Steal this hot new summer look (it’s bacteria)

Bacterial secretions might dye your future wardrobe, and that’d be an improvement.

That’s because textiles usually get their hues from toxic chemicals, and the resulting wastewater—laden with dyes, acids and formaldehyde—destroys rivers, such as those surrounding Dhaka, the capital city of Bangladesh. Wastewater treatment, when it happens, is just one of the energy-intensive (read: carbon-spewing) processes that make fast fashion possible.

The environmental crises linked to textiles have given rise to several firms that aim to reimagine dyeing altogether. One such company, Colorifix, just got a boost via a $22.6 million (£18 million) series B round, led by Swedish fashion giant H&M.

Colorifix stands out for its progress in using microbes (such as E. coli) to naturally deposit dyes directly onto fabrics. Its microorganisms are engineered to produce specific colors and then brewed in vats like beer.

A third-party life cycle analysis (paid for by Colorifix) found its dyes use at least 49% less water and 35% less electricity than conventional cotton dyeing processes, apparently slashing carbon emissions by 31%. That’s for natural fibers, but the upsides are greater for materials like polyester or nylon, which are generally made from petroleum and trickier to dye. “If you go to synthetics, we’re going to save way more than this,” cofounder and chief scientific officer Jim Ajioka added in a call with TechCrunch.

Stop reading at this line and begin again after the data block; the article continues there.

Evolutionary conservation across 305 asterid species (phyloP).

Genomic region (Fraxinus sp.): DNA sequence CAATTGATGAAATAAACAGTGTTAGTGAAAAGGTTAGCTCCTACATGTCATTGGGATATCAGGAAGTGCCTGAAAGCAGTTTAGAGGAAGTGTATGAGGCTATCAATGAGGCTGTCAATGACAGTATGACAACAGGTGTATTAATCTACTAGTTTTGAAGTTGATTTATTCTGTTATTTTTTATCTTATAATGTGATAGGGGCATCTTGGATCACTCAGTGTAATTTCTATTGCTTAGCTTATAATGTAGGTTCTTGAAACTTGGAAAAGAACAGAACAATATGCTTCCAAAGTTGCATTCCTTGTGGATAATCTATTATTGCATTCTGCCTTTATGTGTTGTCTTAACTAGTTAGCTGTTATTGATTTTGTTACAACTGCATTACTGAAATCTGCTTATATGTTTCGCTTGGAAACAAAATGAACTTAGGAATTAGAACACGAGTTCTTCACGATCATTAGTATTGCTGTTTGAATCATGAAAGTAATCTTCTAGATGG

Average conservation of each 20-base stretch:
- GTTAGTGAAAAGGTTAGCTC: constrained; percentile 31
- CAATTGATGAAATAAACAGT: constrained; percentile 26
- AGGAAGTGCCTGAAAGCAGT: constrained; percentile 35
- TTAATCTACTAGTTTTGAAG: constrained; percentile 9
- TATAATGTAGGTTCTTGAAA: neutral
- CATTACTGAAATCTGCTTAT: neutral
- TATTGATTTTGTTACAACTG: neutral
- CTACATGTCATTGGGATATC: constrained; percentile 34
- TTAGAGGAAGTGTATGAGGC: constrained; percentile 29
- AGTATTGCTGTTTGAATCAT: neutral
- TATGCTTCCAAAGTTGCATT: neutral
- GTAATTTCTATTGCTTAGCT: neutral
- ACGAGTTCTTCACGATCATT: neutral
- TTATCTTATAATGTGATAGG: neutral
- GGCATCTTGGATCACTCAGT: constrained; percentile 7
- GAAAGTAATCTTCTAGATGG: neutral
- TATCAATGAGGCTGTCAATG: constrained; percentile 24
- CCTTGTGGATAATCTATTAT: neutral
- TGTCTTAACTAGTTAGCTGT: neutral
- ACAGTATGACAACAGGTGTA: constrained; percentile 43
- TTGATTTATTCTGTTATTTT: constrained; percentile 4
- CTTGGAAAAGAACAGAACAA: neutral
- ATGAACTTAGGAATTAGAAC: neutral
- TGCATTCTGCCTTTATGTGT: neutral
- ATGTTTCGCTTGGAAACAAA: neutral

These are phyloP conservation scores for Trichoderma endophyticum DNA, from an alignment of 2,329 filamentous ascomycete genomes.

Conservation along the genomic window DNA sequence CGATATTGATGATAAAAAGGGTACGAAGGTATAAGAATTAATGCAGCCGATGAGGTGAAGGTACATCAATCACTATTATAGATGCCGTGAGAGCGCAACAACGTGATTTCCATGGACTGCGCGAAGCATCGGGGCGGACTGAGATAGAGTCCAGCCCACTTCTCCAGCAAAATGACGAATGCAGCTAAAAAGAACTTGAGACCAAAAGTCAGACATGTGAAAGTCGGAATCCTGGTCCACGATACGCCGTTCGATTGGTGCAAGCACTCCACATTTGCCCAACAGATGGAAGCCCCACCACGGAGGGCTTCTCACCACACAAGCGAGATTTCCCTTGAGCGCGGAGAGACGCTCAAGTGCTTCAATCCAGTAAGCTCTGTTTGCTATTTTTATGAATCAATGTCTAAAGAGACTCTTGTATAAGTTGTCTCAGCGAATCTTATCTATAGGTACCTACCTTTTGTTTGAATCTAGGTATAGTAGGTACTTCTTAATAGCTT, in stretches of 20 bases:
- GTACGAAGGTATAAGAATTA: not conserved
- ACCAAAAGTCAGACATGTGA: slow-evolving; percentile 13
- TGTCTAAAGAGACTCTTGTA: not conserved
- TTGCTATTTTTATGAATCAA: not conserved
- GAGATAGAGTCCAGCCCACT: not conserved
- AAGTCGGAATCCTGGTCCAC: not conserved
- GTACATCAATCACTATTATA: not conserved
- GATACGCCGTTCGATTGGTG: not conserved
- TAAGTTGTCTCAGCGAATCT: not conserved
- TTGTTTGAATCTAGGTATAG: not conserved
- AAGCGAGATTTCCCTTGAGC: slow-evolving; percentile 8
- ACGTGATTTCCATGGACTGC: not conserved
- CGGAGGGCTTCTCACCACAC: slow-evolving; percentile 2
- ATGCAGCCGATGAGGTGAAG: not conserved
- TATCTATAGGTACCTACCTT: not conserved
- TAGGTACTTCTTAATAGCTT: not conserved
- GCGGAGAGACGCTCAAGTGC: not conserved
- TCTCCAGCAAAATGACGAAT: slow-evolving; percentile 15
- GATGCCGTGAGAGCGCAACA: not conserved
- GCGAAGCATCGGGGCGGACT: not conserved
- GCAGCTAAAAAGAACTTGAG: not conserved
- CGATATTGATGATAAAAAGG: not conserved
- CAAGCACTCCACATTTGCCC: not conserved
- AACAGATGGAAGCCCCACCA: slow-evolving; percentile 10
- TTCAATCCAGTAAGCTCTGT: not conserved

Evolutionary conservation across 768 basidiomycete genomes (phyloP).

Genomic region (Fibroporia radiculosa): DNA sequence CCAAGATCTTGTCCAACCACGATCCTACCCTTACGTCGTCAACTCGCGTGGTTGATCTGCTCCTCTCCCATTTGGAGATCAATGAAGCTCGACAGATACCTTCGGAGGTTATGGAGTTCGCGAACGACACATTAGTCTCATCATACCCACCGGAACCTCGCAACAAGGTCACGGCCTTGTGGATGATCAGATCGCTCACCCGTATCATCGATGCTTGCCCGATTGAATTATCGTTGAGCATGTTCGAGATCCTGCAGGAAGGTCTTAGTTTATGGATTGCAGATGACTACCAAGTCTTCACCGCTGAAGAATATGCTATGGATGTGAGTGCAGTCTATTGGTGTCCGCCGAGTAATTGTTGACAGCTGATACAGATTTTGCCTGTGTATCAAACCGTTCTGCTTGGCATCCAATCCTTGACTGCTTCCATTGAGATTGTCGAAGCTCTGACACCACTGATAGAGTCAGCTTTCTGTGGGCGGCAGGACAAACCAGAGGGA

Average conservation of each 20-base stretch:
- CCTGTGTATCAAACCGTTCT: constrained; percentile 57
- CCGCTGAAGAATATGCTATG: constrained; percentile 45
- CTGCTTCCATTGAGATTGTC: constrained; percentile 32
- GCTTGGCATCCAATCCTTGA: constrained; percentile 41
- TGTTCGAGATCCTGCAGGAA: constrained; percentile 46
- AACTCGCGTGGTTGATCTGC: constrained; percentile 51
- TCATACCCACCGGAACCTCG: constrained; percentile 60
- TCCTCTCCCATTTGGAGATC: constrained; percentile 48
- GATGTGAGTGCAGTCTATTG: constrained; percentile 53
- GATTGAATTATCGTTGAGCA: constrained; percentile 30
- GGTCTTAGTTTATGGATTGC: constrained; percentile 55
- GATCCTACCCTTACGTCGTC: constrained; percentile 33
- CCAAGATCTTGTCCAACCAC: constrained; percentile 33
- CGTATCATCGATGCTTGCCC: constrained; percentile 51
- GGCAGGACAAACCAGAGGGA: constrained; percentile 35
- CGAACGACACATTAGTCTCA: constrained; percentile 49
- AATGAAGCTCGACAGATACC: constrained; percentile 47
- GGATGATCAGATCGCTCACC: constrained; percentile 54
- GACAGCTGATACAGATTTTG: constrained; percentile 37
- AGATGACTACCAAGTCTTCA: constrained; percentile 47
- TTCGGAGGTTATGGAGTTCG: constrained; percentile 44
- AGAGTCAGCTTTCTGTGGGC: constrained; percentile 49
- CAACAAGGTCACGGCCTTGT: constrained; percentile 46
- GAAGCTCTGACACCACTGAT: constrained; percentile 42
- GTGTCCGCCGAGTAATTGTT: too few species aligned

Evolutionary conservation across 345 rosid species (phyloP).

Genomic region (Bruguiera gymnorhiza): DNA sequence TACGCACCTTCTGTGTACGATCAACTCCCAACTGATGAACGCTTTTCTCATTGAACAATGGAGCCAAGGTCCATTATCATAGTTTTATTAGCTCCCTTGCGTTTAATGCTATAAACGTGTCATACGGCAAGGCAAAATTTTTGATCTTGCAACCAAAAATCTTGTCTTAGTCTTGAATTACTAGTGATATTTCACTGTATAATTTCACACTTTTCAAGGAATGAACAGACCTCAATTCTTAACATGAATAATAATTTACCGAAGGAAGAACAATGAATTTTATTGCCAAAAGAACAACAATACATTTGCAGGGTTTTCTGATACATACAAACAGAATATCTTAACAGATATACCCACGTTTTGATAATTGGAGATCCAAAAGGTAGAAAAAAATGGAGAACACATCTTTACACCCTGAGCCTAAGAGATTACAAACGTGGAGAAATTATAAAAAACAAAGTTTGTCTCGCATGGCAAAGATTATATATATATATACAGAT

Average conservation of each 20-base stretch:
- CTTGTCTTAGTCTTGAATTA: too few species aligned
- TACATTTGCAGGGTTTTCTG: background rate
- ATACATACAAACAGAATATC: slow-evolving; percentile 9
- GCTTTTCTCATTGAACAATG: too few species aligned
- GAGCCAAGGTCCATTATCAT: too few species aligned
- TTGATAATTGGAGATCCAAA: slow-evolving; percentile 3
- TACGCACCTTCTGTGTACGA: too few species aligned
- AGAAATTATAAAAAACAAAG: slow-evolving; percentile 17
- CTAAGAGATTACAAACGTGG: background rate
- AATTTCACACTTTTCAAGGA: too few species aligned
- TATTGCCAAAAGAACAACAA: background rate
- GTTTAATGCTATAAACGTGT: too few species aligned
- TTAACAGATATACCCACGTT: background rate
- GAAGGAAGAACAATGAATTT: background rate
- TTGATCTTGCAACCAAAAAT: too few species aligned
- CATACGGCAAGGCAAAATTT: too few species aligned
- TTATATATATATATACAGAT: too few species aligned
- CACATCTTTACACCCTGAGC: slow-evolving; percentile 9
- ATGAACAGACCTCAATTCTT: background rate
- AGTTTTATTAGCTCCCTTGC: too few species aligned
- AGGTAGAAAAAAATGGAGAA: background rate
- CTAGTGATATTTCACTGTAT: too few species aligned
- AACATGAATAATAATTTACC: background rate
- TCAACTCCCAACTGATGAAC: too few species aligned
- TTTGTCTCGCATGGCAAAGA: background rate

So, uh, how does one persuade microbes to make dyes? I asked Ajioka, and he told me to check my shower for something red.

“In a place like England, you’re gonna get mold, mildew and stuff growing on the tiles. And you’ll see red bacteria [known as Serratia marcescens]. They secrete that color onto your tiles or your grout” he explained. “That’s what we do.”

But to produce specific colors, Colorifix says it starts by identifying a specific color in nature, like a green hue found on a parrot’s feather. The company then taps online DNA databases to “pinpoint the exact genes that lead to the production of that pigment.” From there, Colorifix builds the DNA and inserts it into a small group of bacteria or yeast cells. Within a day they replicate millions of times over on a petri dish. “The resulting engineered microbe then acts as a tiny biological factory,” the startup said in a statement, ultimately producing dyes that stick to natural and synthetic materials.

Diagram shows colorifix's bacteria-based dye process

How Colorifix dyes textiles with bacteria.

Zooming out, the fashion industry consumes an enormous, basically unimaginable amount of water. A 2014 World Bank report found the industry goes through about 9 billion cubic meters of water per year—roughly five and a half times more than what New York City consumes in the same period. Next to the images of Dhaka’s mutilated rivers, it’s possible the concept of dunking t-shirts into a bacterial soup suddenly seems more palatable. But if you still find the idea of microbes swimming with your clothes a little off-putting, you’re not alone. I did at first, and when I said as much to Ajioka, he gave me a mouthful.